Is this the next Libor scandal? European regulators are probing foreign-exchange market manipulation


Can we trust any financial indexes any more? This morning Swiss regulators announced an investigation into potential manipulation of foreign currency exchange rates. They are “coordinating closely with authorities in other countries as multiple banks around the world are potentially implicated,” according to a statement. British regulators launched their own probe into the market in June.

The Swiss move calls into question the integrity of benchmarks in another of the world’s largest financial markets—more than $5 trillion is traded every day in foreign-exchange markets. This adds to ongoing investigations into manipulation of Libor, with four banks and brokers fined nearly $3 billion thus far, and more settlements reportedly on the way; an EU probe into the Euribor rate-setting process; European investigations into global crude oil pricing benchmarks; and US regulators asking questions of indexes for interest rate swaps.

For those keeping score: That means the world’s key price benchmarks for interest rates, energy and currencies may now all be compromised.

The burgeoning foreign-exchange scandal shares many of the same characteristics as the other allegedly rigged indexes. Unusual trading activity around the so-called “fix” for certain spot rates—the one-minute window at 4pm London time when trades are observed for the widely-followed WM/Reuters benchmarks, for example—hints at attempts to game the system, as detailed in a recent investigation by Bloomberg. To calculate the WM/Reuters benchmarks, WM and Reuters watch trades for 30 seconds on either side of 4pm and use the median of those prices to determine the rate. Others aren’t so sure that this implies misconduct, but the Swiss and British watchdogs have clearly spotted something that they think is amiss.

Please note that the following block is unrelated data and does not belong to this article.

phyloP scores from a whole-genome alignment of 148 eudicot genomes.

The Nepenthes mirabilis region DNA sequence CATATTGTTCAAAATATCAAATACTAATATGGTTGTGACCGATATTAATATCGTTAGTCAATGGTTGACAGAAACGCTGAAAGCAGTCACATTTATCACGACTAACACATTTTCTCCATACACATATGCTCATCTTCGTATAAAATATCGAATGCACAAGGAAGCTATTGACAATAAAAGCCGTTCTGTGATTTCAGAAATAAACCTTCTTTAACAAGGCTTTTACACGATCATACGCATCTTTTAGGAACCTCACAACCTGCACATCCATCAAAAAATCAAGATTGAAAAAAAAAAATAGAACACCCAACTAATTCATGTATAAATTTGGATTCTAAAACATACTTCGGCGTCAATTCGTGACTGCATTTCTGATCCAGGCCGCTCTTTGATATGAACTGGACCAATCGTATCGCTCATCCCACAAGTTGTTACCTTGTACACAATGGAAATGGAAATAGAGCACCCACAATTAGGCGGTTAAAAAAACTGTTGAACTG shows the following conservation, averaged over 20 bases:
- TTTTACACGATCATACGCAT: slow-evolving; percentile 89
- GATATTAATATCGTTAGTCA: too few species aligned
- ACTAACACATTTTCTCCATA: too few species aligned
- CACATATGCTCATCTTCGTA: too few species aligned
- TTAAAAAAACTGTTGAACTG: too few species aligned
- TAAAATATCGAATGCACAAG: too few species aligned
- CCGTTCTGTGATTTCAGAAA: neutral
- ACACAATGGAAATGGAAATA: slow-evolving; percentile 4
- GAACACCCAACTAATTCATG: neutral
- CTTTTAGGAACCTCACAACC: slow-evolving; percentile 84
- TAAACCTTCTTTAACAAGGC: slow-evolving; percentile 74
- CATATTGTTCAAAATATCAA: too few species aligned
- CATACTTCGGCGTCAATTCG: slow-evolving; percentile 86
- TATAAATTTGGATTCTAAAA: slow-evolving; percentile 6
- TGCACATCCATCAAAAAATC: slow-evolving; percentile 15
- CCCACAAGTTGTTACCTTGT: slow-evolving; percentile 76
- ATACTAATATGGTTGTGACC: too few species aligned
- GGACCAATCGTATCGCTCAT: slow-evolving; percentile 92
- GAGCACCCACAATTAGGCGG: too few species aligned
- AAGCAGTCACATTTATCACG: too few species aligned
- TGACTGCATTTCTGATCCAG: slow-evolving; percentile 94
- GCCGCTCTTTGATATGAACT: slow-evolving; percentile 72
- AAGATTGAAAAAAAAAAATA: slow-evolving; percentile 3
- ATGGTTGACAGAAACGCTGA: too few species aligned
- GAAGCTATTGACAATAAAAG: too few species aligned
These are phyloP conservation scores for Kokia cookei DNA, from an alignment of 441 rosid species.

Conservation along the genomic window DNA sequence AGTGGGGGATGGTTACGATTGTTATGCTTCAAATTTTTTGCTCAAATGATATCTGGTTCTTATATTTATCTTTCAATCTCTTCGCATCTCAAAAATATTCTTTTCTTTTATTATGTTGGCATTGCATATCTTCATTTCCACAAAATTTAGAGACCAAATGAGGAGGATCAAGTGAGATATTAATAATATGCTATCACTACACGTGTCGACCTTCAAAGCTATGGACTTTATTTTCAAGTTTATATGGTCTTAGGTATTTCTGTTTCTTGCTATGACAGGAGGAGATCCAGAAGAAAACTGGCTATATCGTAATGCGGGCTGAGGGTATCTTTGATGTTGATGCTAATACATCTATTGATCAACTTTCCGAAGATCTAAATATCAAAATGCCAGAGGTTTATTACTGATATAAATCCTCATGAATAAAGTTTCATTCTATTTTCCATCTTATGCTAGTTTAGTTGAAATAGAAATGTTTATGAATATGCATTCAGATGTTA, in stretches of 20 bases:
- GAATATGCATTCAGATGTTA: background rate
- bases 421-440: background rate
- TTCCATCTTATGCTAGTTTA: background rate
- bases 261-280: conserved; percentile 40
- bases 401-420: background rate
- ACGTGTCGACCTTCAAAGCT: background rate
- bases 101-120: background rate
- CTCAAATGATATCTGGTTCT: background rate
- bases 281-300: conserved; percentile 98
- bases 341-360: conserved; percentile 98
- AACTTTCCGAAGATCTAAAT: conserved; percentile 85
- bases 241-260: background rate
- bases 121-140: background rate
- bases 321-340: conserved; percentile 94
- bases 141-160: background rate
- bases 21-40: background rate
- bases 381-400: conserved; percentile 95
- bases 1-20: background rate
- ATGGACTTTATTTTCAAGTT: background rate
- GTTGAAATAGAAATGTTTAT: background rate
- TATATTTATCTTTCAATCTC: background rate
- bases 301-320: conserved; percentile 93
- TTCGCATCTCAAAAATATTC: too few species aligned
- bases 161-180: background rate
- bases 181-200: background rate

Although currency rates are set by measuring actual trades—unlike the hypothetical borrowing rates that banks submit to Libor’s administrators—the predictability of the timing of the daily fix opens up the system to potential abuse, with traders (in theory) gaming the one-minute fixing window to produce a daily benchmark rate that benefits their other positions.

Some of the remedies suggested to improve the integrity of Libor (pdf) are relevant in this regard; randomizing rate submissions and varying the time of data collection may limit the scope for manipulation. But we still don’t know much about the details of the foreign-exchange probes beyond that they exist; the relevant regulators and suspected banks involved are all tight-lipped about the nature of the investigations. Some 50% of the foreign-exchange market is controlled by four banks, according to Euromoney: Deutsche Bank, Citigroup, Barclays and UBS.

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